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We are entering a new era where farming techniques and laborious tasks can be greatly improved and enhanced with the help of necessary technology. Aquaponics helps farmers save costs, increase yield, and even improve health and sustainability of the farm itself. Not only that, but anyone can do it!

One of the many fascinating aspect of aquaponics farming is the ability to control environmental and other climatic conditions. It can be adjusted to suit the optimum plant growing conditions. The integration of a successful aquaponics system in the deserts is possible, and several companies have been involved in establishing aquaponics agriculture and being made sustainable. One of the world's largest aquaponics farm with hundreds of tilapia spp fish and a fish tank filled with tea-brown water has been successfully built by Jabber Al Mazroui in the United Arab Emirates.

Industrial aquaponics has proven to be a viable option in the Middle Eastern deserts, but there has been a challenge facing the local farmers to adapt to the system to enhance food production for the world's growing population. In the desert water is extremely important, but it is a non-issue because an aquaponics farm is able to save more than 90% of the water used in traditional farming.

Maximizing the full potential of aquaponics in the desert regions can simultaneously combine fish production with the cultivation of fruit crops like watermelon, tomatoes, broccoli, lettuce, aubergine, cabbage, and cucumber. A well-functioning 4000-square-meter farm can produce over 1,200 heads of lettuce per day.

A major benefit of aquaponics is not solely water conservation for sustainable production in desert regions but also with the increased production of organic food products which are free from chemical inputs, no synthetic pesticides, and fertilizer application. It is just a simple arrangement using water and recycling fish waste into useful organic mineral supplements.

The viability of an industrial aquaponics system depends on its acceptance by farmers utilizing conventional and traditional farming methods.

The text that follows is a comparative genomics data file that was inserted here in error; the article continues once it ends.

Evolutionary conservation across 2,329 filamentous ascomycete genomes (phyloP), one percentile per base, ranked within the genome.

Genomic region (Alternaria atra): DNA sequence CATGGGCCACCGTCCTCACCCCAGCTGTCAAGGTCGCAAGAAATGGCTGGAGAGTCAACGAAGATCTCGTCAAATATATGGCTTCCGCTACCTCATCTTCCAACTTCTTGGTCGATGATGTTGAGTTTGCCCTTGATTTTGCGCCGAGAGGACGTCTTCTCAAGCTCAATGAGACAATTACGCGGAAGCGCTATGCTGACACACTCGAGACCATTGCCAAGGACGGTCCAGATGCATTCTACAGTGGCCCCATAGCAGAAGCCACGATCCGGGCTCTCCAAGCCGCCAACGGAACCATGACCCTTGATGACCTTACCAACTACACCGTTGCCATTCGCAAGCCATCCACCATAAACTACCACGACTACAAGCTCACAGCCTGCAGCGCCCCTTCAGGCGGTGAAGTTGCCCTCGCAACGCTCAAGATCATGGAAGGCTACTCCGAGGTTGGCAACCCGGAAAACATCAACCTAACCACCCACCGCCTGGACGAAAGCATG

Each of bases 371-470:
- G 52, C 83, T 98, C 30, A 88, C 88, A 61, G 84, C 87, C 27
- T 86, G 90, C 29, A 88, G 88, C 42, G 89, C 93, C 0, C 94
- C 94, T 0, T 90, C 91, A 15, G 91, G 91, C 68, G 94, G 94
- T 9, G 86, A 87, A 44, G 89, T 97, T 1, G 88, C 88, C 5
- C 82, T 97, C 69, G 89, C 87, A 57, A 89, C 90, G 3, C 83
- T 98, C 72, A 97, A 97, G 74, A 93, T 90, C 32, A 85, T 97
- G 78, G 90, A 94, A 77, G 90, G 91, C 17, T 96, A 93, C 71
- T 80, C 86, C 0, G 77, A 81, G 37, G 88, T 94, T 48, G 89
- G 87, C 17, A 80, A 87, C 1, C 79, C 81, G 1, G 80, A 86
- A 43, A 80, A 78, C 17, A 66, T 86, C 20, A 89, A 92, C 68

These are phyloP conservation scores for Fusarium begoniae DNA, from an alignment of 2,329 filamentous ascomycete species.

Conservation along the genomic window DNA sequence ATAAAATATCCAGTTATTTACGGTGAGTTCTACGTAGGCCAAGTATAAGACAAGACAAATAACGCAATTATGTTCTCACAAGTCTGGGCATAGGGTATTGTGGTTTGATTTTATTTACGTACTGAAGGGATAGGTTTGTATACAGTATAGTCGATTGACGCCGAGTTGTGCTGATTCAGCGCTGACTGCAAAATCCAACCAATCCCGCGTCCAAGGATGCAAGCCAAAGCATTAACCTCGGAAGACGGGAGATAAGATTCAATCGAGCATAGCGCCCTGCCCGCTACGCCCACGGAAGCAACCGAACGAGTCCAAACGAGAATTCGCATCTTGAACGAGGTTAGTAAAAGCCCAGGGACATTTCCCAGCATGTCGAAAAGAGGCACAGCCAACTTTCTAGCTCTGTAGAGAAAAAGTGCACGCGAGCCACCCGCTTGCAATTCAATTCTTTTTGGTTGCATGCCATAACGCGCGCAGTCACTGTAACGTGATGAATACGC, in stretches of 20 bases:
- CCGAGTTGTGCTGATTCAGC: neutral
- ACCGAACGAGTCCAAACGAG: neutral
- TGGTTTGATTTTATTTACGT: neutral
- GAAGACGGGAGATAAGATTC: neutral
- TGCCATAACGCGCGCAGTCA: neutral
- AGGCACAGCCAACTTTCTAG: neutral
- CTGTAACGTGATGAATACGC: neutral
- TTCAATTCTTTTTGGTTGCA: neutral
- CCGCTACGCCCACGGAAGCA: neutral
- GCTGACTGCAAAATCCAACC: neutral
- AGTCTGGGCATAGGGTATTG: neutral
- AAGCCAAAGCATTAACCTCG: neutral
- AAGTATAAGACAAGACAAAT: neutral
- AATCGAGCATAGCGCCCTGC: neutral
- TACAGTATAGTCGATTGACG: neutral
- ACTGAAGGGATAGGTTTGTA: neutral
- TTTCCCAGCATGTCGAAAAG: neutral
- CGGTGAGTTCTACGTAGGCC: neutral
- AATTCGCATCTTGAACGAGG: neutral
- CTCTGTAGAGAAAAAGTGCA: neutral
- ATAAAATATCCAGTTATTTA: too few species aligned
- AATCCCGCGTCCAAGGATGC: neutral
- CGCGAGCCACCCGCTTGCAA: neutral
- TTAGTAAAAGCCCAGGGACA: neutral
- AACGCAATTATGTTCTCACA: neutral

A Desert... Why Aquaponics?

Farming in the deserts encounters many challenges as the arid climate, drastic temperature changes and poor soil conditions create problems for the cultivation of arable crops. It can take a whole lot of time to convert desert soil to nutrient-rich soils, and desert farming consumes too much water which is not even readily available. Hence, the need to focus on aquaponics as a better alternative to desert farming.

Extreme fluctuations in temperature from heat during daytime to cold during the night would make greenhouse aquaponics viable to artificially manipulate climatic conditions to suit the requirements for successful plant growth. In a greenhouse, the environment could be adapted to the type of plants to be grown. The plants are protected from too much of sunlight and heat compared to outdoor situations.

The poor topsoil and water scarcity can be overlooked because the aquaponics system will mimic the soil and generate organic nutrients from fish wastes while also recycling the water by traveling from the fish tank to the plants and back to the tank. When the water arrives back to the fish tank it is clean and ready to be re-used instead of thrown away.

Jonathan Reyes

Tulua for Sustainable Agriculture

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